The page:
3. The response to Nicodemus’ question on how to be born again led to the discussion today in the gospel. Jesus tells Nicodemus that for one to enter the kingdom of God, he must be born again. Nicodemus asked “how can one be born again? Then the discussion that followed indicates that to save the world, God sends His Son that whoever believes in Him will have eternal life.
Hence, salvation comes only through Jesus Christ. However, to be born again or renew our lives, we have to open our hearts to Him and become one with the Lord. Accepting Him is accepting salvation, accepting light, and escaping condemnation. There is no condemnation for those who are in Christ’s Jesus (Romans 8:1).
4. Just as Jesus comes to bring Israel back to the bases, let us use this Lenten period to come back to God. There is no joy greater than being close to God.
There is no greater joy when the soul remains close to Jesus. Jesus is the light and His light shines even in our darkest moments. The light of Christ illumines every darkness in our hearts.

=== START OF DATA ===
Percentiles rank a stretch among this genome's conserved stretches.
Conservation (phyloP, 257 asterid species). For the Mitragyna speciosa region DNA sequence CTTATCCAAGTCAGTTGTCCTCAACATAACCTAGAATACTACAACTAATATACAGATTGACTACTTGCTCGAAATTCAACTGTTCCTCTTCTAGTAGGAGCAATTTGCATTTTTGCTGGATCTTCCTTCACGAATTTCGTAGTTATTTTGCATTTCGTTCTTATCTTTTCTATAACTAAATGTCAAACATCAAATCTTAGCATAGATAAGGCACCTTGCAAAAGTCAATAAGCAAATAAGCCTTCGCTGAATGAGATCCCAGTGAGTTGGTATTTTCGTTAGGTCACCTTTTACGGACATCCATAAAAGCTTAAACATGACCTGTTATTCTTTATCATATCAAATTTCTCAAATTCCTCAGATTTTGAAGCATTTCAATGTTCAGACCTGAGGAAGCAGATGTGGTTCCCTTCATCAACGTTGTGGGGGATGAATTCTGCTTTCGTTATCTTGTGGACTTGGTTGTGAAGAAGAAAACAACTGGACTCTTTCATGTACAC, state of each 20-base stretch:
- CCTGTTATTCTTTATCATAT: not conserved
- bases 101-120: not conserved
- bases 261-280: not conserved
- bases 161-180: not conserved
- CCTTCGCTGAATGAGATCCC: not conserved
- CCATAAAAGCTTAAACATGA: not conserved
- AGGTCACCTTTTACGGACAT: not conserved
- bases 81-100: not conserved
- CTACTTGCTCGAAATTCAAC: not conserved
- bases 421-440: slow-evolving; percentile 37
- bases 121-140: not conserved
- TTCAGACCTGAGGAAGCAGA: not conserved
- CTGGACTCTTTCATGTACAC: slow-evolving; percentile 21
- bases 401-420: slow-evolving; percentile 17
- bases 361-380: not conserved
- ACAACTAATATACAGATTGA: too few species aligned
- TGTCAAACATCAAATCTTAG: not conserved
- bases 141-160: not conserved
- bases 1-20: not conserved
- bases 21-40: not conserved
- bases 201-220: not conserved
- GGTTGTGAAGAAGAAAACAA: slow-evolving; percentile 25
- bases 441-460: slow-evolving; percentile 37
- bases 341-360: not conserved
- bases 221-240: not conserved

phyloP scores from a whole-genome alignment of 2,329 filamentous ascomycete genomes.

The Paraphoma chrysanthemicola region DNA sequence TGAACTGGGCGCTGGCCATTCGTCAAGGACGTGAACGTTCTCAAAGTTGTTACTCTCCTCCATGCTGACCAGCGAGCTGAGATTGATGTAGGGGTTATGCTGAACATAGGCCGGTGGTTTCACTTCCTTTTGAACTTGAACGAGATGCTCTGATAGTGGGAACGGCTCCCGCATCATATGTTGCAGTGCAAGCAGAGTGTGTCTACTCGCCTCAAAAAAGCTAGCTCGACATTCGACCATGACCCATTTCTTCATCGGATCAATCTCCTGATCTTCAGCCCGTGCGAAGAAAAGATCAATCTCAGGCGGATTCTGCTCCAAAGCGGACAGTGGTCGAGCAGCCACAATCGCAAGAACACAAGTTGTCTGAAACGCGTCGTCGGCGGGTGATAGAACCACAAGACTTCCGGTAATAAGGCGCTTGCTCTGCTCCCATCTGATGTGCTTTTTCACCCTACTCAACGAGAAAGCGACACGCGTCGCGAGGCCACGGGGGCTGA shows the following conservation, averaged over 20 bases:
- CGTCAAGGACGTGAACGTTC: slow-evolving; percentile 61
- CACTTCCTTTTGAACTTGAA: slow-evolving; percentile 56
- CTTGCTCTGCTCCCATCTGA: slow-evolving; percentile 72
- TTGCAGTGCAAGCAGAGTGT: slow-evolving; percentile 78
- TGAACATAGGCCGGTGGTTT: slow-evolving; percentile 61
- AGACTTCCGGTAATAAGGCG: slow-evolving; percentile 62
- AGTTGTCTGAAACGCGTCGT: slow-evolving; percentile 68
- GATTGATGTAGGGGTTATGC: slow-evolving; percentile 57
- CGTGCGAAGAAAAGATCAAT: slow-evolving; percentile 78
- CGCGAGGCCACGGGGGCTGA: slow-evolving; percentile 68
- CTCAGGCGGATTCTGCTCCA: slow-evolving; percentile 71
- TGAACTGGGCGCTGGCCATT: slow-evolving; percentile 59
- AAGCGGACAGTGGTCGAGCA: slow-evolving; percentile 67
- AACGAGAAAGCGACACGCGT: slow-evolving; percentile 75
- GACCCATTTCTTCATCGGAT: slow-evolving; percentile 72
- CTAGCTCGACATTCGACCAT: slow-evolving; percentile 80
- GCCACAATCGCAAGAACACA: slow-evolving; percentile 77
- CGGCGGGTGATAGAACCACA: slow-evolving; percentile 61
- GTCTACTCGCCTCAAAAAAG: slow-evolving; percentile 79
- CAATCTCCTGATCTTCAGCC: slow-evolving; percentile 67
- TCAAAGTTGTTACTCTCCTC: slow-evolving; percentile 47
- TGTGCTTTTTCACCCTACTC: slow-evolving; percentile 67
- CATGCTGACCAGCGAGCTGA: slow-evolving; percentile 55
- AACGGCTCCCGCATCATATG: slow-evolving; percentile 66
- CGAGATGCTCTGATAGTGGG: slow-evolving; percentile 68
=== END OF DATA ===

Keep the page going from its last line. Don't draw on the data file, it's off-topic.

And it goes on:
Despite how sinful you may be in the past, no matter the mistakes you have made in the past, despite, however you think God will punish you, God is willing to rebuild us again. Are you willing to say yes or no?
5. God’s love for the world is endless. His love for you is everlasting. This is a cause to be happy today at Laetare Sunday. He does not want to lose our souls. He is always seeking to rebuild us, save us and show us how deep His mercy is.
This the time to give God your attention. Quit looking at someone. Sometimes we are tempted to use others as a determining factor of the way to relate with God. Our judgement on the last day is per head.
May God help us to be close to Him. May He guide you always. Amen. Enjoy the Laetare Sunday.
Amen, God bless you for the wonderful words of encouragement . God bless you.